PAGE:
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At some point, everyone needs to bluff it to make it. To prove our point, we ask celebrities about their biggest bluffs. Approach the bench…

Toby Young

 

 

Writer and columnist Toby Young started academic life by accepting a place at Oxford University which he subsequently learnt was offered as a result of a clerical error. He went on to get a first in Philosophy, Politics and Economics (PPE), which proves that he can bluff with the best of them.

He later co-founded the 1990s anti-establishment arts and culture magazine, Modern Review, and was then hired (and later fired) by Vanity Fair magazine in New York. He wrote a book about the experience called How to Lose Friends and Alienate People (which was made into a film).

He is currently associate editor of The Spectator.

 

 

Toby Young explains…

  1. Gravity – A useful quality to be able to conjure up when making restaurant bookings over the phone.
  2. Les Miserables – A film I would rather stick pins in my eyes than see.
  3. The Eurozone Crisis – The nail in the coffin of the federalist project – hopefully.
  4. The Off-side Rule – Something I try to explain – unsuccessfully – every other week to my four children aged 9, 7, 5 and 4 when we’re sitting in the family stand at Loftus Road watching Queen’s Park Rangers.
  5. Serendipity – That moment at the end of each football season when I discover that, contrary to expectations, QPR haven’t been relegated after all.
  6. Oprah – An emotionally incontinent chat show hostess.

 

 

Have you ever gotten something for nothing?

Yes. In 1987 I was asked by a cashpoint machine in Cambridge, Massachusetts, if I wanted any more money. This was in spite of the fact that I hadn’t inserted my cashpoint card. I said ‘yes’ and when it asked me how much I said ‘$400’. Four hundred dollars then appeared. After that, a card popped out and I realised it belonged to the person who’d used the machine before me and the $400 had come out of their account. I kept the money for a couple of days, but was then overcome by guilt and returned it to the bank.

To whom, or what, do you owe your big break?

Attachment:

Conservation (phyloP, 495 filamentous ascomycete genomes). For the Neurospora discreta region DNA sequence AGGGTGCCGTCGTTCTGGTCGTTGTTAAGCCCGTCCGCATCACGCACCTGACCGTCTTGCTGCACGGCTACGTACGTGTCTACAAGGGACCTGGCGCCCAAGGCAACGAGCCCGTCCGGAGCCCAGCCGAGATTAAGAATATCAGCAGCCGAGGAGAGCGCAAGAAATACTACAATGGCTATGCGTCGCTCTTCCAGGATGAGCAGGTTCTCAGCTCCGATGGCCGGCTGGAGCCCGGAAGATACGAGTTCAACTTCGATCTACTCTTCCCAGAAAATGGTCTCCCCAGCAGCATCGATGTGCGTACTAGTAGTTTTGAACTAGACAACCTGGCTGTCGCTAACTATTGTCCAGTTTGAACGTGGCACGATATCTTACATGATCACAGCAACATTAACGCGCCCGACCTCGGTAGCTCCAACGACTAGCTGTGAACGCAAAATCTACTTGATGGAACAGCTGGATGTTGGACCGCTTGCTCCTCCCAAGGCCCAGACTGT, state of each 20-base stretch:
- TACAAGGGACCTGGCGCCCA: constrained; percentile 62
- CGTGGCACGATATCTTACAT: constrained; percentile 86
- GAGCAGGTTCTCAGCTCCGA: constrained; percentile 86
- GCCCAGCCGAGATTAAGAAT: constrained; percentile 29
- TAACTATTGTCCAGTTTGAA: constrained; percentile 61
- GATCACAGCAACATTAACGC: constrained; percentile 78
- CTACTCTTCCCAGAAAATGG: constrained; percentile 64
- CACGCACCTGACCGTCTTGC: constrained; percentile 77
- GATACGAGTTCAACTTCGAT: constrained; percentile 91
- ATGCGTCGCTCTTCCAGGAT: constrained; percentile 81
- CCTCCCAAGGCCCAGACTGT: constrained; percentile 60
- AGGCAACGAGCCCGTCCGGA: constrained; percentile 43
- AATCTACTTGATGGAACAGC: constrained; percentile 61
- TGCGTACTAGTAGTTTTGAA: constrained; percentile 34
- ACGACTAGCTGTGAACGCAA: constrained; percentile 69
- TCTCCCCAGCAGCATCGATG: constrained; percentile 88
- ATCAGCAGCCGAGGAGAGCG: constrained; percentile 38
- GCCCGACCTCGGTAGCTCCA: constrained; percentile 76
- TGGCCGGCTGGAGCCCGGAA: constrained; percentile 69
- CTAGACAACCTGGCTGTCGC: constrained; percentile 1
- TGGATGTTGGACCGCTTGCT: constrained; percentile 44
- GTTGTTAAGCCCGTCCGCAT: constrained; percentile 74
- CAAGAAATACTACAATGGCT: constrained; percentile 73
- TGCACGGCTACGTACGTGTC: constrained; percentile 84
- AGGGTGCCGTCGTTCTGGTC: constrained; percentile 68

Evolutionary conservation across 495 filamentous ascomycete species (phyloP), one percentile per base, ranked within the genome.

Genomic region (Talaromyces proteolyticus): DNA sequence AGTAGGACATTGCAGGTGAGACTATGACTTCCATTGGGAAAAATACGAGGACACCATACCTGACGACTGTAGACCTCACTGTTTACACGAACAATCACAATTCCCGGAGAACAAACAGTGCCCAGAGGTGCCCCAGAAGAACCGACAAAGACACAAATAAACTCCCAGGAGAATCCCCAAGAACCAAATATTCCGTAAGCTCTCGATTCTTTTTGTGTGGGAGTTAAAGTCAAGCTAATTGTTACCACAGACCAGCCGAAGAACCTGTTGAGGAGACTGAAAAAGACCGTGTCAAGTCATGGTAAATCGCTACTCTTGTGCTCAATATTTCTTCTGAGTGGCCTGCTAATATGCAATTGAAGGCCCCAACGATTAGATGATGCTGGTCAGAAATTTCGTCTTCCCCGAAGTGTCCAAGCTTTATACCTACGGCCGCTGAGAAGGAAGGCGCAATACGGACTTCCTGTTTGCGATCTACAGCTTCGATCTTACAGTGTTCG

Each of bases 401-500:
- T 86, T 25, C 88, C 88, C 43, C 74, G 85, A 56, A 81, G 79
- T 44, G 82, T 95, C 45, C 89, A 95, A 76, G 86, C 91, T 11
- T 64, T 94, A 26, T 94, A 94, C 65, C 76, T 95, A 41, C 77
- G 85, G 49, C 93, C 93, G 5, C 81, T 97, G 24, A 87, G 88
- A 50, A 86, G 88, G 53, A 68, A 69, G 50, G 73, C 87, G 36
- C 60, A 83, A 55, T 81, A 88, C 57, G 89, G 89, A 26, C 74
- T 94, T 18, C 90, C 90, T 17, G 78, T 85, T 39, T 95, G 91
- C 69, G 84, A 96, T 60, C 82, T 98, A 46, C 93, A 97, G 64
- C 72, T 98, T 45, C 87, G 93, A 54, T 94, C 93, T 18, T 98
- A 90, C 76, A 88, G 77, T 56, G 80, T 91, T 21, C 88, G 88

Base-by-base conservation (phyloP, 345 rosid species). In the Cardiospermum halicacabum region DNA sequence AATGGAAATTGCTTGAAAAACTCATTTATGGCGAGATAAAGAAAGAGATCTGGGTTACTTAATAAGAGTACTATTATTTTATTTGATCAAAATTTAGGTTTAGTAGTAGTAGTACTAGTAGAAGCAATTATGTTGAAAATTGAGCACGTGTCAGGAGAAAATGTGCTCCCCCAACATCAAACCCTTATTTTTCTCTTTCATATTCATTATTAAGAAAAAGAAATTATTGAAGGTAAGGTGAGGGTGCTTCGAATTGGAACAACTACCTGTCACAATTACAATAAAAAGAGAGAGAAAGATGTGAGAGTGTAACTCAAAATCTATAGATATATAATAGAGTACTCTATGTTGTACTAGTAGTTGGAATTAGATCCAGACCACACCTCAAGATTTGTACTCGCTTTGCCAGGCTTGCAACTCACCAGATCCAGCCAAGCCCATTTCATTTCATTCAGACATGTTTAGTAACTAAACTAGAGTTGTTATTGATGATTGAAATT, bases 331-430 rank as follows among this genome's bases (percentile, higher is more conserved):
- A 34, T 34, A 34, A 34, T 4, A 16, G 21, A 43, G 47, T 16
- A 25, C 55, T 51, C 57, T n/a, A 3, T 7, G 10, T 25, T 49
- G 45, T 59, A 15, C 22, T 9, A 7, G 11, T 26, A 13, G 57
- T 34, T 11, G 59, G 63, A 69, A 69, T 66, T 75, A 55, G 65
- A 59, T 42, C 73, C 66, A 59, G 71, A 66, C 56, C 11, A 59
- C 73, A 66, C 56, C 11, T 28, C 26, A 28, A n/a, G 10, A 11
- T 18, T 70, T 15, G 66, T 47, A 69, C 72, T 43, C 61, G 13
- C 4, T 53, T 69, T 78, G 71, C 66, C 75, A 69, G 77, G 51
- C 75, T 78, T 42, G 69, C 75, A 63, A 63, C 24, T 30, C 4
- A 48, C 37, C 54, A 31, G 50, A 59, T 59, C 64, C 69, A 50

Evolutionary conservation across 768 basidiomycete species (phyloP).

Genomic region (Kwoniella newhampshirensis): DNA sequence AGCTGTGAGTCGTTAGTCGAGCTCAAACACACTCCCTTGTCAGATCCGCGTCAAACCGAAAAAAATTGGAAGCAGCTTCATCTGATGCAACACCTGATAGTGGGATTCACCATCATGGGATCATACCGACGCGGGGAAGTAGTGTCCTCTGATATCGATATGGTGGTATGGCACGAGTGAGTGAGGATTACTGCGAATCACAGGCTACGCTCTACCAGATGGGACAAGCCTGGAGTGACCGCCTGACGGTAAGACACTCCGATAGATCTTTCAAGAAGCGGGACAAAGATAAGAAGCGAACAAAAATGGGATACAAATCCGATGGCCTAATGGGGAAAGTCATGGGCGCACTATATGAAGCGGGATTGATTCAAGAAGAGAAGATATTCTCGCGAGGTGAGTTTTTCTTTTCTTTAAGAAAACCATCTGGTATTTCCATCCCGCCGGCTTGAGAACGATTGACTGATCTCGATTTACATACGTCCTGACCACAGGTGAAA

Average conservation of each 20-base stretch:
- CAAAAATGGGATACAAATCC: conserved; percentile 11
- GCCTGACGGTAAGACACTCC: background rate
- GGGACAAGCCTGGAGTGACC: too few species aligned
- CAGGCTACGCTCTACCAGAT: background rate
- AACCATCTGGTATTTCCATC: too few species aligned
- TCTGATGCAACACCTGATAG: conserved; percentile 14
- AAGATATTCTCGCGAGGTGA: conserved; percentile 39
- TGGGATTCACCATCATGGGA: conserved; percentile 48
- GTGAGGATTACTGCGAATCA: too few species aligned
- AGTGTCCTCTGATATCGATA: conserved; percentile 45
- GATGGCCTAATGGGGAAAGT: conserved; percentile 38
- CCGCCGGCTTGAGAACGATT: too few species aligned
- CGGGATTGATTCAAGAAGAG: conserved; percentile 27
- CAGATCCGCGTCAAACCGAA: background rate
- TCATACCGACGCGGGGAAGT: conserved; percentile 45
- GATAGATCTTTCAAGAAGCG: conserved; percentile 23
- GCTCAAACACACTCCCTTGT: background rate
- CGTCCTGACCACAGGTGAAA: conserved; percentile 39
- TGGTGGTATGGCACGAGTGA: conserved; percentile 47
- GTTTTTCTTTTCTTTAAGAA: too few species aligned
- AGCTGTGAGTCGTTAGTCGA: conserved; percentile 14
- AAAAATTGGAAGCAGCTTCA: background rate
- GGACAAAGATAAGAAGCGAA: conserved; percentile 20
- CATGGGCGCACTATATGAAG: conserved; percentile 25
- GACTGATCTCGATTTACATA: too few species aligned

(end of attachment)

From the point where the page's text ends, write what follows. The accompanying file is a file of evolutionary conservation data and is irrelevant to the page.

Julie Burchill was quite kind to me when I was starting out in journalism. She’d just left her then husband Tony Parsons and moved in with Cosmo Landesman, my next door neighbour. So she was literally the girl next door.

Where and when was the last time you felt entirely out of place?

In February of this year I drove from Gilgil to Ramaruti in Kenya to see a Catholic priest about starting a primary school. I encountered an impromptu road block in a town along the way erected by some disgruntled townspeople because a taxi driver had been murdered the day before and they weren’t happy with the police’s response. My car was surrounded by a drunken mob and for a second or two I thought it might get ugly. Luckily, I was with a friend who spoke Swahili and he defused the situation.

When was the last, or the first time you bluffed your way into an event you weren’t officially invited to?

At the Conservative Party Conference in 2010 I gatecrashed the News International party. That was a lot of fun and something of a last hurrah because pretty soon afterwards neither the Conservative Party nor News International wanted anything to do with one another. I don’t suppose there’ll be another NI party at the Tory Party Conference for a while.

When would you advocate bluffing it?

When you’ve run out of other options.

Have you ever bluffed your way into getting a date?

I don’t think I’ve ever got a date that didn’t involve some sort of bluff. In my experience, the best way to bluff a girl into bed is to tell her you really fancy her and, if only you’d met her a week earlier, you would definitely be interested in her. But unfortunately you’ve just started seeing someone else. Works every time.

What is the best lie you ever told?

When I proposed to my wife for the first time I offered her a diamond ring. She said no, but then asked how much the ring cost. I exaggerated how much I’d paid for it eightfold. I thought, ‘She’s said no, she’ll never find out the truth, what harm can it do?’ At that point she asked to see the ring again and tried it on. She then held it up to the light and began to admire it and I thought, ‘Oh God. What if she changes her mind and keeps the ring? Sooner or later she’s going to find out I lied about how much it cost.’ From wanting her to say yes, I was suddenly desperate for her to say no.

And, what is the best lie you never told?

I eventually confessed to my wife which I think was the right thing to do. We were married by that time, of course.

Have you ever committed, or witnessed, a major bluffing fail?

Yes. When I was living in New York in the late-90s the hottest restaurant in town was Balthazar, owned by Keith McNally. In order to get a reservation you had to call this secret VIP hotline and only a few people had the number. I managed to persuade the fashion director of Vanity Fair to give it to me and I called it and asked if I could book a table that Friday night. The person on the other end asked how I got the number and I said, ‘Keith gave it to me.’ ‘This is Keith speaking,’ came the reply. ‘I didn’t give you this number.’ I didn’t get a reservation.